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Julian Budden

(b Verona, Nov 4, 1878; d Milan, Oct 12, 1946). Italian playwright, librettist and journalist . After graduating in law at the University of Padua he devoted himself to literature, first as theatre critic of the Arena (Verona), then as playwright. His first stage work was the one-act comedy ...

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Jayson Greene

(b Escondido, CA, Dec 13, 1948; d New York, NY, April 30, 1982). American rock critic. Bangs’s parents were devout Jehovah’s Witnesses; he was raised mostly by his mother after his father died in a house fire in 1955. Bangs began writing freelance reviews for ...

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Jérôme de La Gorce

(b Orléans, c1670; d Paris, 1745). French dramatist. After writing four tragedies for the Thé âtre Français, she is thought to have collaborated with the Abbé Pellegrin, who gave her advice, on several librettos: Les fêtes de l’été (1716), set by Montéclair, and ...

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John Tyrrell

(b Prague, Dec 14, 1868; d Vienna, April 24, 1922). Austrian critic and writer of Czech descent . After graduating in German and musicology at the German University in Prague he worked as an editor (Neue Revue, Kunstwart) and as a music critic (...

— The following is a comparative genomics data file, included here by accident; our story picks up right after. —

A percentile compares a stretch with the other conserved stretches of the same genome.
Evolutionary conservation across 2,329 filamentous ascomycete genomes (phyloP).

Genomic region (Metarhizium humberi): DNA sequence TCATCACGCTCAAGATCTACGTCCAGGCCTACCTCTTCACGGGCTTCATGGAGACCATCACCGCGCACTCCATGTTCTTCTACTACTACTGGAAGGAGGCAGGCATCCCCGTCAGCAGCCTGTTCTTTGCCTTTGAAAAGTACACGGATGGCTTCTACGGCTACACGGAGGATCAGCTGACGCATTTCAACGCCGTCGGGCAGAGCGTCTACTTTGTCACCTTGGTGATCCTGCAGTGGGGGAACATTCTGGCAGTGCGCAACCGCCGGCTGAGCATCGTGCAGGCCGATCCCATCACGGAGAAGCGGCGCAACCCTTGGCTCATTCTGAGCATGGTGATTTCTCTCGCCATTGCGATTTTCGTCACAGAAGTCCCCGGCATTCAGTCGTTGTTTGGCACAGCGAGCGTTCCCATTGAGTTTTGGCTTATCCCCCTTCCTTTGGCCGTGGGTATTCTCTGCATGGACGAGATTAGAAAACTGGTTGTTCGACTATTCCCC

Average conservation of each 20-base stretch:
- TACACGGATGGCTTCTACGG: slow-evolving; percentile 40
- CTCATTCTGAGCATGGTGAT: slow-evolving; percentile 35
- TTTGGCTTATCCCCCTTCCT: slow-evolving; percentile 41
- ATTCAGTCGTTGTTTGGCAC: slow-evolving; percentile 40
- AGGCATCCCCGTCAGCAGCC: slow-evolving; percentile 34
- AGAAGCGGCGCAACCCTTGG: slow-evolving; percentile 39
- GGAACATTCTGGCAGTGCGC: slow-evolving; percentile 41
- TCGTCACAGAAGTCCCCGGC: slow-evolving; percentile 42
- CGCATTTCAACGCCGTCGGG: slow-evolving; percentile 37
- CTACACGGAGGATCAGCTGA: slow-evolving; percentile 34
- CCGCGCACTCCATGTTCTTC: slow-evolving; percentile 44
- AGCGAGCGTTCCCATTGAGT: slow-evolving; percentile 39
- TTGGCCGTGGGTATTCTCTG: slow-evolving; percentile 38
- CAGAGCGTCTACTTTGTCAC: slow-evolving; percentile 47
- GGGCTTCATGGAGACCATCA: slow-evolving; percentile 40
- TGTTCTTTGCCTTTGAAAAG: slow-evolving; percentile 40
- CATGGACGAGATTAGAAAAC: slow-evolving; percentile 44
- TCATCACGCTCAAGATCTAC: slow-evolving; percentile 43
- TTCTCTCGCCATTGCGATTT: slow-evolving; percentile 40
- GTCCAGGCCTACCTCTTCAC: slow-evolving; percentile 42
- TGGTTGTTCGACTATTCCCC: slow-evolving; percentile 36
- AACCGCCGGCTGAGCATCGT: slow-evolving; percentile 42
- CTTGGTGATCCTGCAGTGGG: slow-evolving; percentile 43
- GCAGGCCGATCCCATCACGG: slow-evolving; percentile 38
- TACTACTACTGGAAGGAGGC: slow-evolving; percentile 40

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Leonard Bernardo

(b Novosibirsk, Russian SFSR [now Russia], March 16, 1947). Russian drummer, writer, broadcaster, and educator. He began playing jazz in 1962, and after graduating from the state medical institute in Novosibirsk in 1971 he pursued a dual career as a jazz musician and an obstetrician. In ...

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Luca Zoppelli

(b Filettole, nr Prato, Aug 10, 1877; d Zoagli, Dec 18, 1949). Italian dramatist . After working as a journalist, he wrote a successful comedy, Tignola, but thereafter turned to historical tragedies in hendecasyllabic verse set in the Italian Middle Ages and Renaissance, in the manner of D’Annunzio. ...

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H.L. Lindenmaier

(b Berlin, July 20, 1922; d Hamburg, Germany, Feb 4, 2000). German writer and record producer. Having first studied in Berlin he attended the University of Karlsruhe (1940–42). He was a founder in 1945 of the Südwestfunk Baden-Baden, where he led the jazz department until ...

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Christopher Smith

(b Douai, Aug 29, 1789; d Paris, March 3, 1855). French dramatist . While a clerk in the Droits Réunis in Lille he published pamphlets attacking the restored Bourbon monarchy, and was transferred to the Ministère des Finances in Paris. His first dramatic work, the tragedy ...

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(b Dublin, Dec 26, 1820 or 1822; d New York, Sept 18, 1890). Irish dramatist . Known primarily as an actor, he played regularly in New York and London from the 1850s, excelling in his depictions of Irish heroes. Though nearly all his dramatic works were adaptations, they were often brilliantly constructed. His most successful pieces were ...

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Alison Stonehouse

(b Albi, 1618; d Paris, July 22, 1688). French dramatist . Over a period of 50 years he wrote 23 plays, 14 of them tragedies, the rest machine-plays and comedies. He wrote the libretto for one opera, Méduse (C. H. Gervais, 1697); mainly in alexandrine verse, its plot revolves around Medusa’s love for Perseus and her jealous reaction to his love for Ismene. Boyer viewed ...

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Val Wilmer